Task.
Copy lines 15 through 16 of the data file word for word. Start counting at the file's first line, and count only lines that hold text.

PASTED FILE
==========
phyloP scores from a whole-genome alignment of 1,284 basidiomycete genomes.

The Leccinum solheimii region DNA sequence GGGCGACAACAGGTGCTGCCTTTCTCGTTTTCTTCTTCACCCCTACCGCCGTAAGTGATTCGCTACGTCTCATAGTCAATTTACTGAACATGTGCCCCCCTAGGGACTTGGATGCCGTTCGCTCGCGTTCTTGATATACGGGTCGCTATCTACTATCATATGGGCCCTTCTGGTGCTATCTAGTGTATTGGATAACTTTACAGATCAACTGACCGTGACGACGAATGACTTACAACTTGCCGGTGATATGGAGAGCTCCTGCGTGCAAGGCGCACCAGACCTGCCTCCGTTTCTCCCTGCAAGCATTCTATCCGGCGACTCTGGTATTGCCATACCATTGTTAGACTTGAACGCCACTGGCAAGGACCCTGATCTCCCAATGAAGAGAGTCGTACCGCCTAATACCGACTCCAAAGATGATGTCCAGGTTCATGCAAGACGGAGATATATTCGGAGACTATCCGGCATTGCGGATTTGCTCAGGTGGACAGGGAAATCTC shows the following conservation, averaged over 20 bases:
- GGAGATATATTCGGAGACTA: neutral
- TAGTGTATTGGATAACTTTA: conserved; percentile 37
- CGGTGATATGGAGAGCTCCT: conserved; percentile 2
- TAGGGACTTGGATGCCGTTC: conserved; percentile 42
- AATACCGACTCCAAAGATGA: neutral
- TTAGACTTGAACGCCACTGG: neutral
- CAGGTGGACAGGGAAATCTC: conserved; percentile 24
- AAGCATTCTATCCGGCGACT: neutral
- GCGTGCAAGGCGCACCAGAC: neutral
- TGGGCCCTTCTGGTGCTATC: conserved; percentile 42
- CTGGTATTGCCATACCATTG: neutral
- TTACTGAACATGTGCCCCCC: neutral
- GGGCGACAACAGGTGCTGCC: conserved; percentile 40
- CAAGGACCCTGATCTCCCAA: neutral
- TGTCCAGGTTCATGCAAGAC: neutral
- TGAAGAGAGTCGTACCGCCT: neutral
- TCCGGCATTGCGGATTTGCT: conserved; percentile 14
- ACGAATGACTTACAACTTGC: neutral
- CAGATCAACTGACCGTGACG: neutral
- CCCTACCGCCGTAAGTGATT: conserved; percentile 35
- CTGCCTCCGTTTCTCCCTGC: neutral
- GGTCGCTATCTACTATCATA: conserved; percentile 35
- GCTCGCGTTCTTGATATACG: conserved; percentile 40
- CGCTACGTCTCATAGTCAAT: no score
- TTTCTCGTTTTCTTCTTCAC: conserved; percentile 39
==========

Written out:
- GGGCGACAACAGGTGCTGCC: conserved; percentile 40
- CAAGGACCCTGATCTCCCAA: neutral